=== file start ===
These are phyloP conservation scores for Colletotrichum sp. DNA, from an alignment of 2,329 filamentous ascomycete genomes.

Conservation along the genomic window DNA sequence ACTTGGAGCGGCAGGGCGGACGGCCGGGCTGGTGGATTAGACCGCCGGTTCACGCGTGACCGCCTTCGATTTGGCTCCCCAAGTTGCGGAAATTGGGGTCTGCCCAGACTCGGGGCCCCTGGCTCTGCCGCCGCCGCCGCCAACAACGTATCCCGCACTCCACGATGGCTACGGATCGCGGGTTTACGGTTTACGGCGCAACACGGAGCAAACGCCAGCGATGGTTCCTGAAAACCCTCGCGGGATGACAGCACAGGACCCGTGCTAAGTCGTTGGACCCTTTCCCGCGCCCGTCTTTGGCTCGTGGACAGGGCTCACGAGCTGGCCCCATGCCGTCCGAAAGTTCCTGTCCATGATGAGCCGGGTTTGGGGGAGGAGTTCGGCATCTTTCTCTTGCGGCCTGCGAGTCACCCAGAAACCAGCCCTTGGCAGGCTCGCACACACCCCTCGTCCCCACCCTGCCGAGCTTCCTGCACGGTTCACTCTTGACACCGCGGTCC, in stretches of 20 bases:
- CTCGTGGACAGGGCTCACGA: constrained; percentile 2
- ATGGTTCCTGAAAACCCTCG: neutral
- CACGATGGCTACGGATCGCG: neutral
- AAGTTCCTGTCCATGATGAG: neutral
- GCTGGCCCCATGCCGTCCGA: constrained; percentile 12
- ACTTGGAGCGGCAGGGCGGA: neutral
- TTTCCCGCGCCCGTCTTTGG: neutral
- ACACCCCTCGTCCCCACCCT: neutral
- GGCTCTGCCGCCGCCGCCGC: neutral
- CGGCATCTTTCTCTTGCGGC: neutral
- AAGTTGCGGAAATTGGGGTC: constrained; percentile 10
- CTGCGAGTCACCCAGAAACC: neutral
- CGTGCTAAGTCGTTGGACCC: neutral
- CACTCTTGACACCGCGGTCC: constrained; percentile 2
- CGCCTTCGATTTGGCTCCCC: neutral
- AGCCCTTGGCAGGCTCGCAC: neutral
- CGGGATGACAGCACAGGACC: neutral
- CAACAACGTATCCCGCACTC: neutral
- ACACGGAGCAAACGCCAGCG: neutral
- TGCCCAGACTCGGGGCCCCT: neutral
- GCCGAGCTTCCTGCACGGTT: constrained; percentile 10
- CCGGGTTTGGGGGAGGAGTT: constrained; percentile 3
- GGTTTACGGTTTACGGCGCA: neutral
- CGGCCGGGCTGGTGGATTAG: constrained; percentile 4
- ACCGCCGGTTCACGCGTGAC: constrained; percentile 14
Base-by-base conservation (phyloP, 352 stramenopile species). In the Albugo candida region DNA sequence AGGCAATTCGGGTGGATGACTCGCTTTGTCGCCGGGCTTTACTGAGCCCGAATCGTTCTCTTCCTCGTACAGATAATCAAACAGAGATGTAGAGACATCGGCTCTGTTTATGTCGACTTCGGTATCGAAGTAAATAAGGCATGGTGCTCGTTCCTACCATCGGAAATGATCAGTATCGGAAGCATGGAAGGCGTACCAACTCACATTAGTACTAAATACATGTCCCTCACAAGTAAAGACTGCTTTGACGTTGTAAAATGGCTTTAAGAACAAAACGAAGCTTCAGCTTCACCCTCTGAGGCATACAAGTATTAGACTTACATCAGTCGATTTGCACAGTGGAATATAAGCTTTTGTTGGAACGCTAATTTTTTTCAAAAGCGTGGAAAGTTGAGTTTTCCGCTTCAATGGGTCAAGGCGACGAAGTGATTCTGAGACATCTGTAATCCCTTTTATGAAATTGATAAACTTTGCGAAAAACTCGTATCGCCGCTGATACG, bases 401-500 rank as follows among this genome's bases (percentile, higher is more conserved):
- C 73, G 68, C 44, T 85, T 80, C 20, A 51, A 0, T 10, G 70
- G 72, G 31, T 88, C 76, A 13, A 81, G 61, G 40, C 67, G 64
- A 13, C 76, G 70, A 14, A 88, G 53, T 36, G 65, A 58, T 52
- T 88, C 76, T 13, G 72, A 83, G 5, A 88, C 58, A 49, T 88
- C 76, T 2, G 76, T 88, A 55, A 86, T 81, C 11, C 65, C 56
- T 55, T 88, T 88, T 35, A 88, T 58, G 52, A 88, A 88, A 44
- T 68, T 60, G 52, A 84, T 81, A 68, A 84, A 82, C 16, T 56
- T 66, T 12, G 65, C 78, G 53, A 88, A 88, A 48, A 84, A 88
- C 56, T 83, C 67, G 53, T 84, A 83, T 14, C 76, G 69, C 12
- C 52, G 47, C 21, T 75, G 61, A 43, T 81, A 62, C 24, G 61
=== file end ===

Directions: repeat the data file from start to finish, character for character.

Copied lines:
These are phyloP conservation scores for Colletotrichum sp. DNA, from an alignment of 2,329 filamentous ascomycete genomes.

Conservation along the genomic window DNA sequence ACTTGGAGCGGCAGGGCGGACGGCCGGGCTGGTGGATTAGACCGCCGGTTCACGCGTGACCGCCTTCGATTTGGCTCCCCAAGTTGCGGAAATTGGGGTCTGCCCAGACTCGGGGCCCCTGGCTCTGCCGCCGCCGCCGCCAACAACGTATCCCGCACTCCACGATGGCTACGGATCGCGGGTTTACGGTTTACGGCGCAACACGGAGCAAACGCCAGCGATGGTTCCTGAAAACCCTCGCGGGATGACAGCACAGGACCCGTGCTAAGTCGTTGGACCCTTTCCCGCGCCCGTCTTTGGCTCGTGGACAGGGCTCACGAGCTGGCCCCATGCCGTCCGAAAGTTCCTGTCCATGATGAGCCGGGTTTGGGGGAGGAGTTCGGCATCTTTCTCTTGCGGCCTGCGAGTCACCCAGAAACCAGCCCTTGGCAGGCTCGCACACACCCCTCGTCCCCACCCTGCCGAGCTTCCTGCACGGTTCACTCTTGACACCGCGGTCC, in stretches of 20 bases:
- CTCGTGGACAGGGCTCACGA: constrained; percentile 2
- ATGGTTCCTGAAAACCCTCG: neutral
- CACGATGGCTACGGATCGCG: neutral
- AAGTTCCTGTCCATGATGAG: neutral
- GCTGGCCCCATGCCGTCCGA: constrained; percentile 12
- ACTTGGAGCGGCAGGGCGGA: neutral
- TTTCCCGCGCCCGTCTTTGG: neutral
- ACACCCCTCGTCCCCACCCT: neutral
- GGCTCTGCCGCCGCCGCCGC: neutral
- CGGCATCTTTCTCTTGCGGC: neutral
- AAGTTGCGGAAATTGGGGTC: constrained; percentile 10
- CTGCGAGTCACCCAGAAACC: neutral
- CGTGCTAAGTCGTTGGACCC: neutral
- CACTCTTGACACCGCGGTCC: constrained; percentile 2
- CGCCTTCGATTTGGCTCCCC: neutral
- AGCCCTTGGCAGGCTCGCAC: neutral
- CGGGATGACAGCACAGGACC: neutral
- CAACAACGTATCCCGCACTC: neutral
- ACACGGAGCAAACGCCAGCG: neutral
- TGCCCAGACTCGGGGCCCCT: neutral
- GCCGAGCTTCCTGCACGGTT: constrained; percentile 10
- CCGGGTTTGGGGGAGGAGTT: constrained; percentile 3
- GGTTTACGGTTTACGGCGCA: neutral
- CGGCCGGGCTGGTGGATTAG: constrained; percentile 4
- ACCGCCGGTTCACGCGTGAC: constrained; percentile 14
Base-by-base conservation (phyloP, 352 stramenopile species). In the Albugo candida region DNA sequence AGGCAATTCGGGTGGATGACTCGCTTTGTCGCCGGGCTTTACTGAGCCCGAATCGTTCTCTTCCTCGTACAGATAATCAAACAGAGATGTAGAGACATCGGCTCTGTTTATGTCGACTTCGGTATCGAAGTAAATAAGGCATGGTGCTCGTTCCTACCATCGGAAATGATCAGTATCGGAAGCATGGAAGGCGTACCAACTCACATTAGTACTAAATACATGTCCCTCACAAGTAAAGACTGCTTTGACGTTGTAAAATGGCTTTAAGAACAAAACGAAGCTTCAGCTTCACCCTCTGAGGCATACAAGTATTAGACTTACATCAGTCGATTTGCACAGTGGAATATAAGCTTTTGTTGGAACGCTAATTTTTTTCAAAAGCGTGGAAAGTTGAGTTTTCCGCTTCAATGGGTCAAGGCGACGAAGTGATTCTGAGACATCTGTAATCCCTTTTATGAAATTGATAAACTTTGCGAAAAACTCGTATCGCCGCTGATACG, bases 401-500 rank as follows among this genome's bases (percentile, higher is more conserved):
- C 73, G 68, C 44, T 85, T 80, C 20, A 51, A 0, T 10, G 70
- G 72, G 31, T 88, C 76, A 13, A 81, G 61, G 40, C 67, G 64
- A 13, C 76, G 70, A 14, A 88, G 53, T 36, G 65, A 58, T 52
- T 88, C 76, T 13, G 72, A 83, G 5, A 88, C 58, A 49, T 88
- C 76, T 2, G 76, T 88, A 55, A 86, T 81, C 11, C 65, C 56
- T 55, T 88, T 88, T 35, A 88, T 58, G 52, A 88, A 88, A 44
- T 68, T 60, G 52, A 84, T 81, A 68, A 84, A 82, C 16, T 56
- T 66, T 12, G 65, C 78, G 53, A 88, A 88, A 48, A 84, A 88
- C 56, T 83, C 67, G 53, T 84, A 83, T 14, C 76, G 69, C 12
- C 52, G 47, C 21, T 75, G 61, A 43, T 81, A 62, C 24, G 61